The Kalispell City Council tonight will vote on putting a new zoning designation in the city code, a prelude to zone changes that will blanket the city’s Core Area.
Two weeks ago, the council approved the first reading of the B-3 zone, which mirrors the B-2 zone found in most of the downtown district. The new zone allows for increased building heights and multifamily development, while cutting all setback requirements between buildings and prohibiting heavy industrial use between Idaho Street and Center Street.
The amendment to the city zoning code will mark the first steps by the city in changing the Core Area along the railroad tracks toward a more developed and pedestrian-friendly district.
City planning and zoning officials plan to incrementally transition most, if not all, properties in the Core Area to the new B-3 zoning classification once it has been added to the city code. The public outreach process would begin after council approves the zone.
The council also will take a final vote on amending zoning for the Moose’s Saloon property as the first parcel under the B-3 zone if council approves the zone creation.
Council member Phil Guiffrida voted against the first reading because the B-3 zone had not yet officially been installed in city code. City Planning and Building Director Tom Jentz responded that approving planned-unit developments for new subdivisions is done the same way. The measure passed 5-2, with Guiffrida and council member Chad Graham voting against it.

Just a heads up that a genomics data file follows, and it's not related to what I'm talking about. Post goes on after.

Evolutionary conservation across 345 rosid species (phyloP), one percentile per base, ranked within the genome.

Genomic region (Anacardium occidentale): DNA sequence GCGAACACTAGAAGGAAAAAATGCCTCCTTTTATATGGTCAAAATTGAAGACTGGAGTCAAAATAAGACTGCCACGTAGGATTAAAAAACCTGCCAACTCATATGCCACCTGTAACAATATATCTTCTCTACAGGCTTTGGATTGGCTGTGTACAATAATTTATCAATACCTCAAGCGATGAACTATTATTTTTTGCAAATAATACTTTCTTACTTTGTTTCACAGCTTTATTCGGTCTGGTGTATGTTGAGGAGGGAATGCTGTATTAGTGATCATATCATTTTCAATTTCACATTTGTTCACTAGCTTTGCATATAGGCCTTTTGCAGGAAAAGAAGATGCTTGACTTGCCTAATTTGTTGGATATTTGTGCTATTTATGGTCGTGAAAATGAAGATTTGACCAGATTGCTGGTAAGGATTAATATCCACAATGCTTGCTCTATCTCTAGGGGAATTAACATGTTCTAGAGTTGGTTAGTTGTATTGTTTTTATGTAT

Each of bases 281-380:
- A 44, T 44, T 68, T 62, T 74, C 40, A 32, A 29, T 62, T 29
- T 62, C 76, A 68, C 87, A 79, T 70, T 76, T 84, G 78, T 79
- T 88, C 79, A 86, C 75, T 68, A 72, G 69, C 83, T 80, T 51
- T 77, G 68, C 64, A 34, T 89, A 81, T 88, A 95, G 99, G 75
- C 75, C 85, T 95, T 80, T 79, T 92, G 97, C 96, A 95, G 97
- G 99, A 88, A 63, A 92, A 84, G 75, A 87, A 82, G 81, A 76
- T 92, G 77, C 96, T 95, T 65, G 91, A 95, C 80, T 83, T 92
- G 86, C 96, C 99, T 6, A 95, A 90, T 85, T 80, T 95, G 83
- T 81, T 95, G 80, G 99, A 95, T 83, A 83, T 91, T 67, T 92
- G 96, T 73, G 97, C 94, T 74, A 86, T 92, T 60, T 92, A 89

In other business, the council will vote on the final plats for two new subdivisions, Glacier Village Greens and Meadows at Four Mile.
Glacier Village Greens subdivision is entering its development phase. Go Development LLC has applied for a 14-lot townhouse subdivision within the existing Glacier Village Greens subdivision. Sands Surveying is representing Go Development in the city permitting process.
Sands Surveying is also representing the Meadows at Four Mile developers in applied for a two-lot subdivision. The subdivision currently contains a clubhouse and 32 of the 138 units proposed in 2006. A new owner is requesting to separate the developed portion of property from the rest. The new owner will take over the undeveloped properties and follow through with the development.
The council will also hold a public hearing on vacating a portion of Mission Street and allowing Immanuel Lutheran to acquire ownership. Immanuel Lutheran already owns the property surrounding the street segment, which ends at a storage facility owned by Immanuel Lutheran. If the city releases ownership of the street portion, that area would become part of the tax base. After the public hearing, the council will vote on vacating the street portion.
The city council meeting begins today at 7 p.m. in City Hall, 201 First Ave. East.
Reporter Seaborn Larson may be reached at 758-4441 or by email at email@example.com.